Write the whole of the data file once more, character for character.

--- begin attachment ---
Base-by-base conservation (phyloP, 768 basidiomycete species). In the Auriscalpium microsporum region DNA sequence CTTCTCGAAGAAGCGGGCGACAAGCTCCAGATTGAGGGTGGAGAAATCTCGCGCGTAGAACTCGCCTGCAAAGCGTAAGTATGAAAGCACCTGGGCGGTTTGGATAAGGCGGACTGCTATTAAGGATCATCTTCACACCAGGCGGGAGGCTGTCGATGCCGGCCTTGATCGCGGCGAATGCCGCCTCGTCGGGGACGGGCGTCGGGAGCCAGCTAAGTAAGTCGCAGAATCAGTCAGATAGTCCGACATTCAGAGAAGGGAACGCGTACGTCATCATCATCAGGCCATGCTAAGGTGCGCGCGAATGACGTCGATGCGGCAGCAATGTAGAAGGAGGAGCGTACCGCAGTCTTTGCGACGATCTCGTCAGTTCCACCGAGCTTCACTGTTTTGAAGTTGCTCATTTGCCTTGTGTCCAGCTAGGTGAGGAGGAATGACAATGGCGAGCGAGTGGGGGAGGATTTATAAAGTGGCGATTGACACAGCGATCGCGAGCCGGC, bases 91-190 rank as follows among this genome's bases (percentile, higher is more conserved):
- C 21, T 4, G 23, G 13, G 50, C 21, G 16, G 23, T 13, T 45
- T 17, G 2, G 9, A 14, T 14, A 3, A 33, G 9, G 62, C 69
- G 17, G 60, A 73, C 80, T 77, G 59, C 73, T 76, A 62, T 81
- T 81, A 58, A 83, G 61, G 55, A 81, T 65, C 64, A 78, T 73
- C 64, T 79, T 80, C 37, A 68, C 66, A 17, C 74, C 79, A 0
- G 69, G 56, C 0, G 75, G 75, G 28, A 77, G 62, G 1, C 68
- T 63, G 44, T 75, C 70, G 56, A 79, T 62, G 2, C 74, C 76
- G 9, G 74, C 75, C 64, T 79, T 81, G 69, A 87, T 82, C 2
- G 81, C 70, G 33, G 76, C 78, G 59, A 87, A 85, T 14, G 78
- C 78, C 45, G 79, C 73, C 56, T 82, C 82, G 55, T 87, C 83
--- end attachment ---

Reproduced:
Base-by-base conservation (phyloP, 768 basidiomycete species). In the Auriscalpium microsporum region DNA sequence CTTCTCGAAGAAGCGGGCGACAAGCTCCAGATTGAGGGTGGAGAAATCTCGCGCGTAGAACTCGCCTGCAAAGCGTAAGTATGAAAGCACCTGGGCGGTTTGGATAAGGCGGACTGCTATTAAGGATCATCTTCACACCAGGCGGGAGGCTGTCGATGCCGGCCTTGATCGCGGCGAATGCCGCCTCGTCGGGGACGGGCGTCGGGAGCCAGCTAAGTAAGTCGCAGAATCAGTCAGATAGTCCGACATTCAGAGAAGGGAACGCGTACGTCATCATCATCAGGCCATGCTAAGGTGCGCGCGAATGACGTCGATGCGGCAGCAATGTAGAAGGAGGAGCGTACCGCAGTCTTTGCGACGATCTCGTCAGTTCCACCGAGCTTCACTGTTTTGAAGTTGCTCATTTGCCTTGTGTCCAGCTAGGTGAGGAGGAATGACAATGGCGAGCGAGTGGGGGAGGATTTATAAAGTGGCGATTGACACAGCGATCGCGAGCCGGC, bases 91-190 rank as follows among this genome's bases (percentile, higher is more conserved):
- C 21, T 4, G 23, G 13, G 50, C 21, G 16, G 23, T 13, T 45
- T 17, G 2, G 9, A 14, T 14, A 3, A 33, G 9, G 62, C 69
- G 17, G 60, A 73, C 80, T 77, G 59, C 73, T 76, A 62, T 81
- T 81, A 58, A 83, G 61, G 55, A 81, T 65, C 64, A 78, T 73
- C 64, T 79, T 80, C 37, A 68, C 66, A 17, C 74, C 79, A 0
- G 69, G 56, C 0, G 75, G 75, G 28, A 77, G 62, G 1, C 68
- T 63, G 44, T 75, C 70, G 56, A 79, T 62, G 2, C 74, C 76
- G 9, G 74, C 75, C 64, T 79, T 81, G 69, A 87, T 82, C 2
- G 81, C 70, G 33, G 76, C 78, G 59, A 87, A 85, T 14, G 78
- C 78, C 45, G 79, C 73, C 56, T 82, C 82, G 55, T 87, C 83